• Green

Hello.  An introduction

If you smoke weed, at some point, you should take a tolerance break.  Like anything else, your body builds up a tolerance to weed: you need more to get high.  A T-Break could help you save money and also keep balance.

The hard news is that if you smoke weed most days, a true T-Break should be at least 21 days long.  For those who regularly partake, it takes around three weeks or more for THC to fully leave your system.  (That’s because THC bonds to fat, which is stored in the body longer.)

I created this guide because people would tell me that when they set out to take a T-Break, they only lasted a few days.  Sometimes they felt ashamed because it was harder than they thought.  There is no need to feel bad…

…but it can be hard to take a break.  People usually find some aspect of getting high beneficial.  Weed causes fewer harms than some other drugs and creates less cravings.  For those very reasons, ironically, some people find it challenging to find a balance with their weed use: they might think that weed has no harms and no cravings.  Everything has pros and cons.  And weed, like a lot of things, can create dependency.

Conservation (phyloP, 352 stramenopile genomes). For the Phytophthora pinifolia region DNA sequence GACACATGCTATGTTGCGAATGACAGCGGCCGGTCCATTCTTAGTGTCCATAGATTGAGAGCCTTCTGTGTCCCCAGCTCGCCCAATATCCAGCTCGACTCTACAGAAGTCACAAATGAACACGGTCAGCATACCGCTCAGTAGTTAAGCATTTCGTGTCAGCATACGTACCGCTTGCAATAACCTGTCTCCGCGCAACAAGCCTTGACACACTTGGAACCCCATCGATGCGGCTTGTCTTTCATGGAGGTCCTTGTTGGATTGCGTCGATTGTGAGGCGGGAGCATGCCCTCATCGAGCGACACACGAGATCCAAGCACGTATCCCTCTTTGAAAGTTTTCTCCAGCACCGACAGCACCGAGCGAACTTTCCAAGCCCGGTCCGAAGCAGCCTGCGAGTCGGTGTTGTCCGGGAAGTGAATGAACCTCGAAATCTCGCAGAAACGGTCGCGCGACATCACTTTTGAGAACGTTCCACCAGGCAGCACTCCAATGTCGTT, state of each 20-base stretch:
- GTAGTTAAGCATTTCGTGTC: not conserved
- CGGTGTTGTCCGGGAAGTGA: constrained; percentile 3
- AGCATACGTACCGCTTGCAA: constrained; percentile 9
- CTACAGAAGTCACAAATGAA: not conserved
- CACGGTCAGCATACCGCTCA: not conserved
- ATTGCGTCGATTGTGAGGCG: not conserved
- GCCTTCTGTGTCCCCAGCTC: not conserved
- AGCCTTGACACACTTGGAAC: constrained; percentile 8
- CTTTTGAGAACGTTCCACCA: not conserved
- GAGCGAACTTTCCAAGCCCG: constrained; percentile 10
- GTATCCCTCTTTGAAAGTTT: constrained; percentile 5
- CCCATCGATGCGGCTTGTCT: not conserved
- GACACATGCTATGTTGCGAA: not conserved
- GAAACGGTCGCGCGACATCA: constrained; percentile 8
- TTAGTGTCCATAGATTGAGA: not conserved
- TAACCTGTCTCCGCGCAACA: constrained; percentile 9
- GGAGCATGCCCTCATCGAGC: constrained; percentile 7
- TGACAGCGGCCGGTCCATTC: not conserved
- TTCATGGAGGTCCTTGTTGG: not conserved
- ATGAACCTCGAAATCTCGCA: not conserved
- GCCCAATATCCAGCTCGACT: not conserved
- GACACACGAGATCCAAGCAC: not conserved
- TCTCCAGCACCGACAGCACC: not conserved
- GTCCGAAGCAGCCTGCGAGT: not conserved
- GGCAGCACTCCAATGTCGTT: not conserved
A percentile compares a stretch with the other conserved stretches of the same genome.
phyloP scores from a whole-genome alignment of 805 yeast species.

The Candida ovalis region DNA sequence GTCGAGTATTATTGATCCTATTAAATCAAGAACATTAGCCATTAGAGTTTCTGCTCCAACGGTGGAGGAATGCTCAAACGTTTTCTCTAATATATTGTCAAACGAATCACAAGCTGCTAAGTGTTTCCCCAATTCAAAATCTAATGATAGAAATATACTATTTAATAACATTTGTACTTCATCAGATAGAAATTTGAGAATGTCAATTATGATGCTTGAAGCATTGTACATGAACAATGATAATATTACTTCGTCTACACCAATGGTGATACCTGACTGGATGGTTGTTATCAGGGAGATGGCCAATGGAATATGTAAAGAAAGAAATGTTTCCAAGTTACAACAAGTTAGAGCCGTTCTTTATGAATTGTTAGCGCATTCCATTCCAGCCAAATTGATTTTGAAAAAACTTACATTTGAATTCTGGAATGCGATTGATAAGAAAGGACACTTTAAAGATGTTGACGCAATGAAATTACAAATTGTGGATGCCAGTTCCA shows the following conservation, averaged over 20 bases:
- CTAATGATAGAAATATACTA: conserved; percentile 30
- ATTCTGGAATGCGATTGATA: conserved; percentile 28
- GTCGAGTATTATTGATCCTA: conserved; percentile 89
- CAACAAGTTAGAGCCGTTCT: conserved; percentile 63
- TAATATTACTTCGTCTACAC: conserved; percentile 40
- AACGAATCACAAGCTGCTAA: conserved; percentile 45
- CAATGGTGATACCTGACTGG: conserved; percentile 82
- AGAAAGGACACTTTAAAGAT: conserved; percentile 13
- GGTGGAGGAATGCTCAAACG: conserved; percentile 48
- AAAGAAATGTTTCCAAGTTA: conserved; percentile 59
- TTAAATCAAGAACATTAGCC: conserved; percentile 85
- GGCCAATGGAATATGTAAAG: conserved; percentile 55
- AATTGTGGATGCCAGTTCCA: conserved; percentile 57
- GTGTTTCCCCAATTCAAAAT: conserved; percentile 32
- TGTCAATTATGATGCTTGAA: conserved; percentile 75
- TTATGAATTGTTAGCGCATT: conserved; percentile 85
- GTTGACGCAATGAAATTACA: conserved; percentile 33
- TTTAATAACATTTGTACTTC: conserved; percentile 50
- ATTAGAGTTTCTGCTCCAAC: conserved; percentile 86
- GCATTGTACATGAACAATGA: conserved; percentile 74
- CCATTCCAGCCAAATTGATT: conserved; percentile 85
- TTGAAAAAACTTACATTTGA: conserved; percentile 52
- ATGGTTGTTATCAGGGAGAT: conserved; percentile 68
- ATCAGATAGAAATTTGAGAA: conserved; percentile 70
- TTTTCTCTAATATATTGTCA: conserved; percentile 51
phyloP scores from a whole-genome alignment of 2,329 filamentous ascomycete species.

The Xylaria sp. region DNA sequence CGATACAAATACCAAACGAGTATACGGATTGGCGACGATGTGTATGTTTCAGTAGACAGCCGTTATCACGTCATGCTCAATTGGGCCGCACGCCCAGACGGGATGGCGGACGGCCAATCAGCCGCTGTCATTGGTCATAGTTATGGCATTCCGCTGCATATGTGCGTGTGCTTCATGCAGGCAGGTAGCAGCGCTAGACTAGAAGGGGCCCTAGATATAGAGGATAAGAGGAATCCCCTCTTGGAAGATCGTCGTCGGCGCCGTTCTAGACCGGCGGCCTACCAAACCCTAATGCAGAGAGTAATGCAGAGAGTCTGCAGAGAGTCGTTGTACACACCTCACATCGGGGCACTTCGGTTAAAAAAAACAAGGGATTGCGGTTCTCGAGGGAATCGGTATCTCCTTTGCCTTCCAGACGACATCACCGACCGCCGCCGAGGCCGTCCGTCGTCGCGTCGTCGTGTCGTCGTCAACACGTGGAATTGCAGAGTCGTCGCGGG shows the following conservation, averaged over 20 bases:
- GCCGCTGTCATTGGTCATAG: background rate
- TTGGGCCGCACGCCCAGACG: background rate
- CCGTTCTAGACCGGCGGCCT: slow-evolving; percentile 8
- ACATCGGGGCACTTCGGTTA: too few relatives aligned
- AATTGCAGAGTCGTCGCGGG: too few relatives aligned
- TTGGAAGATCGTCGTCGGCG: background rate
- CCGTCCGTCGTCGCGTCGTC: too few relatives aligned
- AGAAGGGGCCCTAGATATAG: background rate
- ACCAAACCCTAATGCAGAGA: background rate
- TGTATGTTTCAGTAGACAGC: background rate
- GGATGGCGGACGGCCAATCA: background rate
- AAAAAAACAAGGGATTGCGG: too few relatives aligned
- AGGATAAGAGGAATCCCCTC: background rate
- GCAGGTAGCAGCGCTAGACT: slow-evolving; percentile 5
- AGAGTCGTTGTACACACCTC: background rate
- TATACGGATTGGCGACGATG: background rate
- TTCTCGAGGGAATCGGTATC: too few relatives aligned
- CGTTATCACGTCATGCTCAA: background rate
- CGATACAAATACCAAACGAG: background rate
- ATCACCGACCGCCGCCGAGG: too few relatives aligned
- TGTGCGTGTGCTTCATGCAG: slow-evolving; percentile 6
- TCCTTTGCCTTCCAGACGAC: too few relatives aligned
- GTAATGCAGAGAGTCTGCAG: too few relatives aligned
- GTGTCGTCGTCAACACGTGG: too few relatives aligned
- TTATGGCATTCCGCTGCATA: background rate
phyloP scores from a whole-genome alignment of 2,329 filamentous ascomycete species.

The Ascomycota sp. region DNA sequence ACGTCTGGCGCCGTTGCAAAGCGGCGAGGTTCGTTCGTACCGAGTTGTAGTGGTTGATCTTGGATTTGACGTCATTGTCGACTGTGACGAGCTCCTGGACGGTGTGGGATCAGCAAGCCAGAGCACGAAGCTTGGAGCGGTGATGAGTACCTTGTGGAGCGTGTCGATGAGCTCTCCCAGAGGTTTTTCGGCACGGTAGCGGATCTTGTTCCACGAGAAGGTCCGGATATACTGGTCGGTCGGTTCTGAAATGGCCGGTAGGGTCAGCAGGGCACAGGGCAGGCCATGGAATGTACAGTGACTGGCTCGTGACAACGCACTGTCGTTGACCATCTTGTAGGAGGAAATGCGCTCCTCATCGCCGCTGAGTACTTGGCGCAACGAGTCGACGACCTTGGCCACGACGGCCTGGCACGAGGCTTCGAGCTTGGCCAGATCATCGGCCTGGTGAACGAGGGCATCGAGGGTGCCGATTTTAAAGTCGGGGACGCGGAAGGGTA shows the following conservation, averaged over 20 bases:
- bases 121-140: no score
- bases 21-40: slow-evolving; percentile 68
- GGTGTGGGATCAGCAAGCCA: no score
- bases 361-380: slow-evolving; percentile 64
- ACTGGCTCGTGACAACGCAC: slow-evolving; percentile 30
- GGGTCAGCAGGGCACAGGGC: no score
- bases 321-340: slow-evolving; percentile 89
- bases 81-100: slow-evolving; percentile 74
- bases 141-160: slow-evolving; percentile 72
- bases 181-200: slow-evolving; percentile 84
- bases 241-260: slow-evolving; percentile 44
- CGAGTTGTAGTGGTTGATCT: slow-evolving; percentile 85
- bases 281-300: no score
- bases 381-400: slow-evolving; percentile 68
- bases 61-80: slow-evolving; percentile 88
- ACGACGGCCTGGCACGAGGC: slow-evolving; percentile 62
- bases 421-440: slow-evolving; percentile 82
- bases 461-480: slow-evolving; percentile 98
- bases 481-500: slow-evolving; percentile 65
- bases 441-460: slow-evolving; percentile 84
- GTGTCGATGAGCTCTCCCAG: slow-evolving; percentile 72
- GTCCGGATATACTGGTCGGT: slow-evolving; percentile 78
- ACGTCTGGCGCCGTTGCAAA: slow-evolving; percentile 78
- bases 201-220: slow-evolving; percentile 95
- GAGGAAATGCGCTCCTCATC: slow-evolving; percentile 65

A T-Break is a good time to re-evaluate balance.  If you want to stop completely, just continue the T-Break.  Others may return to weed and can use this as a support while bringing down their tolerance and finding better balance.

Either way, a little support is a good thing.  I hope you find it useful. 
If you don’t find this helpful- I would welcome your feedback.

With respect,
Tom Fontana


How to use this guide:

This guide has daily practices.  Each week has a different theme: 
Week 1- physical
Week 2 - emotional
Week 3 – spiritual / existential

It may be useful to read a few a days at once because there are practical things about sleep and appetite that may be helpful right away.  Care has been put into the content and order, but you know what works best for you. 

Feel free to make this is a choose-your-own adventure guide.

Thank You

This guide would not be possible without the insight, editing, and support of so many people.  Most especially, the students who have shared their stories and advice:


Special editing thanks to Kaisy Wheeler- you have a gift.  (And you hate when I start a sentence with ‘and’)

Thank you to colleagues in the field, who have been generous in spirit and mind: Amelia Arria, Brian Bowden, Diane Fedorchak, Peter Jackson, Jason Kilmer, Nancy Reynolds, Peter Rives

The idea for this format came from the Student Well-Being Center at Notre Dame.  Thanks ND.

And thank you to the University of Vermont and to my co-workers in LivingWell for supporting this work.  Y’all are kick ass awesome.